Best practices : nursing care as infection prevention for icp monitoring
Prolonged or untreated intracranial pressure (ICP) can have devastating and life threatening effects. If left untreated, significant brain damage or death can occur as a result of a vicious cycle of destruction. Although clinical signs and symptoms are present with increases in intracranial pressure, ICP monitoring is the "gold standard" for assessment of intracranial pressure. Unfortunately, ICP monitoring is utilized only 50% of the time that it is indicated in the U.S. due to risks such as hemorrhage, infection, and technical malfunctions. Findings in the literature identify variables associated with infection risk when ICP monitoring devices are utilized. Factors associated with an increased risk of infection include indications for monitoring (subarachnoid or intraventricular hemorrhage), concurrent infection, duration and number of devices utilized, manipulation, and dislodgement. Other factors that may be associated with infection risk included corticosteroid use and location where the device is placed. Catheters impregnated with silver or antibiotics are associated with a decreased risk of infection. Variables deemed unimportant in regard to infection risk included age, gender, severity of illness, GCS score, CSF leak, who places the device, routine CSF sampling, prophylactic antibiotics, antibiotic irrigation, and prophylactic catheter exchange. None of the current literature is focused on nursing care. This is unfortunate, as the care nurses provide is integral to infection prevention associated with such devices. Future nursing research must address this lack of imperative information.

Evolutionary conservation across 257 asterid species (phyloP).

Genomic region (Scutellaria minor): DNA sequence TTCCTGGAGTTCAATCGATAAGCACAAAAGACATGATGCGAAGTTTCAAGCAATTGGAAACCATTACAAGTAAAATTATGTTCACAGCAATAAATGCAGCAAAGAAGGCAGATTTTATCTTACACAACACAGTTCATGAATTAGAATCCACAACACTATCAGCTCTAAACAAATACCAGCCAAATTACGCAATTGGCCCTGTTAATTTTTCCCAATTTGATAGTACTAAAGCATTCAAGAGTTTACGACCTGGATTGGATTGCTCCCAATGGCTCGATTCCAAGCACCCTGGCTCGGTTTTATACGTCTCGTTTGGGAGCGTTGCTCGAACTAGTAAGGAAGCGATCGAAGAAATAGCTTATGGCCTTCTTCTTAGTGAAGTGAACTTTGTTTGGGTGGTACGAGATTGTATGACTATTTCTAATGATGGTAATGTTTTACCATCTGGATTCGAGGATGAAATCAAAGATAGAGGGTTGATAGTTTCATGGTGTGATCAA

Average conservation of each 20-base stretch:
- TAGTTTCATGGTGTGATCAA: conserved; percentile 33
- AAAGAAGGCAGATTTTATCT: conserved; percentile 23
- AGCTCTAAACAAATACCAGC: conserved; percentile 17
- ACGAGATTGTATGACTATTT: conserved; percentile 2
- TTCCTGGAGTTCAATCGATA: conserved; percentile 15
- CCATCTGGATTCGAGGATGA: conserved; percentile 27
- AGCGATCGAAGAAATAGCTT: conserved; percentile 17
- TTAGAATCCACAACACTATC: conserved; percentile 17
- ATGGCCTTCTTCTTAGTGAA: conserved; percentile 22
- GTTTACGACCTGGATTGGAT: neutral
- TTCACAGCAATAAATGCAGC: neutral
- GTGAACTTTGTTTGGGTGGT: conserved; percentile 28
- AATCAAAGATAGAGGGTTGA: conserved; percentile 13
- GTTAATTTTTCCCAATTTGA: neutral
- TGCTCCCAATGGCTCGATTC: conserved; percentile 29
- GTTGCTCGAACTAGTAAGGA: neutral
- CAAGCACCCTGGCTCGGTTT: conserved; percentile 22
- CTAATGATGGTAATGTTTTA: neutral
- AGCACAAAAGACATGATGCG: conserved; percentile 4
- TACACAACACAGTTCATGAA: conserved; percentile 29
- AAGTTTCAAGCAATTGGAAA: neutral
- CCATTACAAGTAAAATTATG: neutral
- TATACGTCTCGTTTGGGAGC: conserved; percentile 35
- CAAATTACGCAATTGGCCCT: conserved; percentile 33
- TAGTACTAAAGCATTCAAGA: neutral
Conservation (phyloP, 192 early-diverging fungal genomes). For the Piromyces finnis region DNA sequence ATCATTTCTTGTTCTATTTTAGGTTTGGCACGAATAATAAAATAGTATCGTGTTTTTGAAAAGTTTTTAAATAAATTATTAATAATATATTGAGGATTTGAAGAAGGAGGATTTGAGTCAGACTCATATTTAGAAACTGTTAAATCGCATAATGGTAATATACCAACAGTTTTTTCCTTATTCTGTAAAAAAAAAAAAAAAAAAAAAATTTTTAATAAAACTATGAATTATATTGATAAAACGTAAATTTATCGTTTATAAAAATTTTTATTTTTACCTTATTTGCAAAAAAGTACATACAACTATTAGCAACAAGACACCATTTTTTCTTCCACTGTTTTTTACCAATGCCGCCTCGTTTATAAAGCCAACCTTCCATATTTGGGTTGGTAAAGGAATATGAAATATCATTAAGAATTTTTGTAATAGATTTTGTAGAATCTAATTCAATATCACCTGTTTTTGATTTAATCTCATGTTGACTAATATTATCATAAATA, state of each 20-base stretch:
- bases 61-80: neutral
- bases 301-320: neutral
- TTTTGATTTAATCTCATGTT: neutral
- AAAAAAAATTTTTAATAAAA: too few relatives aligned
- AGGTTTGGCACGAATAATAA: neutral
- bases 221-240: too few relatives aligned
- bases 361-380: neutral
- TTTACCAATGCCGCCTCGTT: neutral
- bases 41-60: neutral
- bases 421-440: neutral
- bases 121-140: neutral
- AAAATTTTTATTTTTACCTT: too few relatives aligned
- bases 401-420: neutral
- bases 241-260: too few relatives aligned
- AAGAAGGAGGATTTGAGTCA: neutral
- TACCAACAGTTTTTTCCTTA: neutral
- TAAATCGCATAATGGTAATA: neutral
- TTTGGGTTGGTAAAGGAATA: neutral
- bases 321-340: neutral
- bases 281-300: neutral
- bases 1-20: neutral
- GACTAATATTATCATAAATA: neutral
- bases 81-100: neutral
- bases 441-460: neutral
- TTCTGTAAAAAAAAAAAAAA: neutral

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Bachelor of Science in Nursing (B.S.N.)
College of Nursing
Dissertations, Academic -- Nursing;Nursing -- Dissertations, Academic
Length of Campus-only Access
Honors in the Major Thesis
Davis, Mary Amber, "Best practices : nursing care as infection prevention for icp monitoring" (2009). HIM 1990-2015. 873.